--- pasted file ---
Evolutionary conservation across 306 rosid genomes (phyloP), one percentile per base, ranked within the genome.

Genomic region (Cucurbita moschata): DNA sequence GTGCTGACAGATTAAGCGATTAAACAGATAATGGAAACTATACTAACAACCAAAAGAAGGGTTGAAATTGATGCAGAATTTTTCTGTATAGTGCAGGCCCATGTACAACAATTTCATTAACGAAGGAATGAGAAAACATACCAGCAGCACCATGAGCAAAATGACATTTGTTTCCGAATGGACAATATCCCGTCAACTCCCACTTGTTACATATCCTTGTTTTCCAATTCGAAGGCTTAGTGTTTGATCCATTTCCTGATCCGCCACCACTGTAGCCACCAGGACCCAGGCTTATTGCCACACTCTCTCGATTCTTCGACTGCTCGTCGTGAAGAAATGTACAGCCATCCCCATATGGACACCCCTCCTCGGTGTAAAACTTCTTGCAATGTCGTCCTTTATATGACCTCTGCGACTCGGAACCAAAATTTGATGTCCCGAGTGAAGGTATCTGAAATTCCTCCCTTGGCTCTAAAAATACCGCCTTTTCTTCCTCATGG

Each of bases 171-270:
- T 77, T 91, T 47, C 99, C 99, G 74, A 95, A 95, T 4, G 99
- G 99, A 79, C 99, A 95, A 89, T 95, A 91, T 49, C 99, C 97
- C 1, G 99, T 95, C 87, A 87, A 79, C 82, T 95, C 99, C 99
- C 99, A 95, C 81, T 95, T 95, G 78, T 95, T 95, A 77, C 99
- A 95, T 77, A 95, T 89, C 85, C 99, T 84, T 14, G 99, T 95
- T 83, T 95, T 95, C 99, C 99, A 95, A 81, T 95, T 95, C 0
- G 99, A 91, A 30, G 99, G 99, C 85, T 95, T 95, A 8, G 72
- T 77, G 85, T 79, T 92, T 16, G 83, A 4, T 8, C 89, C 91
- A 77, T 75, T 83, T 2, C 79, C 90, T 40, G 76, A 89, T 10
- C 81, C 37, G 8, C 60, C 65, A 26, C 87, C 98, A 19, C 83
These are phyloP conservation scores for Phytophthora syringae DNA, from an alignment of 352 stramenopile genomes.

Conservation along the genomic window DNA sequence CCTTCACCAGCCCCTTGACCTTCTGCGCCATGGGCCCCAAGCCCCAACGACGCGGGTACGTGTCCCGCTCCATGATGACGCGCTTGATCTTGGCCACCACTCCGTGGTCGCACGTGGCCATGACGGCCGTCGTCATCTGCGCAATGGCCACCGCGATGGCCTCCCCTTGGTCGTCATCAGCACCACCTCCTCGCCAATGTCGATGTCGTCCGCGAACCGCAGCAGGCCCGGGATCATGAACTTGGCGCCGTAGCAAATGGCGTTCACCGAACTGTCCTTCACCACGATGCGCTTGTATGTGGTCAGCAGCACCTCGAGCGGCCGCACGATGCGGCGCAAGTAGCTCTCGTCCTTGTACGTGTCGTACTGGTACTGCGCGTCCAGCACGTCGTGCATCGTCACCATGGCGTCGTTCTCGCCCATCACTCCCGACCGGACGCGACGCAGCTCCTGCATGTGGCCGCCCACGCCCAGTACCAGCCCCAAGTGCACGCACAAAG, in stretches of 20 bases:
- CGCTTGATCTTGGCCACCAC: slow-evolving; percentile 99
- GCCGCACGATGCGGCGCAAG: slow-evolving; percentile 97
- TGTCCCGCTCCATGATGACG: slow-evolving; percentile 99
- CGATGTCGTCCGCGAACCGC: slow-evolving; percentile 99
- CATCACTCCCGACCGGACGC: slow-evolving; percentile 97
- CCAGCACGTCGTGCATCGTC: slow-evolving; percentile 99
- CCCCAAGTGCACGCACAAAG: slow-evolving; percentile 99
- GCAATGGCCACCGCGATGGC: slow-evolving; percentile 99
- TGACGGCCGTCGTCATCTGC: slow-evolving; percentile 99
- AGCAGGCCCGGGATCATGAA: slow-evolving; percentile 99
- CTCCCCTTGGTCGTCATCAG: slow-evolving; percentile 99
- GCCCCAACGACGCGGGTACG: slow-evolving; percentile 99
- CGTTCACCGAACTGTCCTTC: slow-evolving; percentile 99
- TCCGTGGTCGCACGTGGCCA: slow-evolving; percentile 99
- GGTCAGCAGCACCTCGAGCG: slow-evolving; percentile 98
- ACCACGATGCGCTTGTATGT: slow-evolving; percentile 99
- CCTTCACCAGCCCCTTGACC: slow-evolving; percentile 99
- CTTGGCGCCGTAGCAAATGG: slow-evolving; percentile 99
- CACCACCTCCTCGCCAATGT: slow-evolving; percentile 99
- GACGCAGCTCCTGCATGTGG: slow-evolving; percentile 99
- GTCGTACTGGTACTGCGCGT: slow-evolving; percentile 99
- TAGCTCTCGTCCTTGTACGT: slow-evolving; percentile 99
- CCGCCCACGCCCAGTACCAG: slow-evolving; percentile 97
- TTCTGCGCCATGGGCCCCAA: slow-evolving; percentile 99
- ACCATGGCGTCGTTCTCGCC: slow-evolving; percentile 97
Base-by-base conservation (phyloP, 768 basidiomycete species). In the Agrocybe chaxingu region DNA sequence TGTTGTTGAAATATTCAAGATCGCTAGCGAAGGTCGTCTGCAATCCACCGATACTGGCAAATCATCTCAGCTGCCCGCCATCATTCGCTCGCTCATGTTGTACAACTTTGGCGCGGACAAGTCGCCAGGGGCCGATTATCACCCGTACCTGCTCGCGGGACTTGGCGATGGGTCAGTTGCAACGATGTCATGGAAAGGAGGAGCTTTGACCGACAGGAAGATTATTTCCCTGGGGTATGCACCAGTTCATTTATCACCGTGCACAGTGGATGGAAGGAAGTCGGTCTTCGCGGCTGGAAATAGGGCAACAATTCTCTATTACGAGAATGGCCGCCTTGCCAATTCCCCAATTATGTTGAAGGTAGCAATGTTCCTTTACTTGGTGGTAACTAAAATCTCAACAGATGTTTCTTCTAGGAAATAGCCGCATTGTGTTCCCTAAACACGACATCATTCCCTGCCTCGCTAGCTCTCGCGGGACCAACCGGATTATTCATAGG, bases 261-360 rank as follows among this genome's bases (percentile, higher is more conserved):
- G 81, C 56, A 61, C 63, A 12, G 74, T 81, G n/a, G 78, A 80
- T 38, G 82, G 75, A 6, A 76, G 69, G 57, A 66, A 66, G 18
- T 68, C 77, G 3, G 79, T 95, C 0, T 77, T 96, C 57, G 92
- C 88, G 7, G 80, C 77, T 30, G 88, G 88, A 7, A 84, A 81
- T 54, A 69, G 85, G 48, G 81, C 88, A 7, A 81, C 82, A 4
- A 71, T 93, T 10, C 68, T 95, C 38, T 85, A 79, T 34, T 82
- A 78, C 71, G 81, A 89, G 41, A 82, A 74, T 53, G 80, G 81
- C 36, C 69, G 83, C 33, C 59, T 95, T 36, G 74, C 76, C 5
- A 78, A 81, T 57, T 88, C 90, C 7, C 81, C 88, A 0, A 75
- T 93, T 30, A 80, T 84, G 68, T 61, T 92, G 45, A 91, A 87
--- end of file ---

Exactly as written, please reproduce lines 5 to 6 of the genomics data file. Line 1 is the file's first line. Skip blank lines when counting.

- G 99, A 79, C 99, A 95, A 89, T 95, A 91, T 49, C 99, C 97
- C 1, G 99, T 95, C 87, A 87, A 79, C 82, T 95, C 99, C 99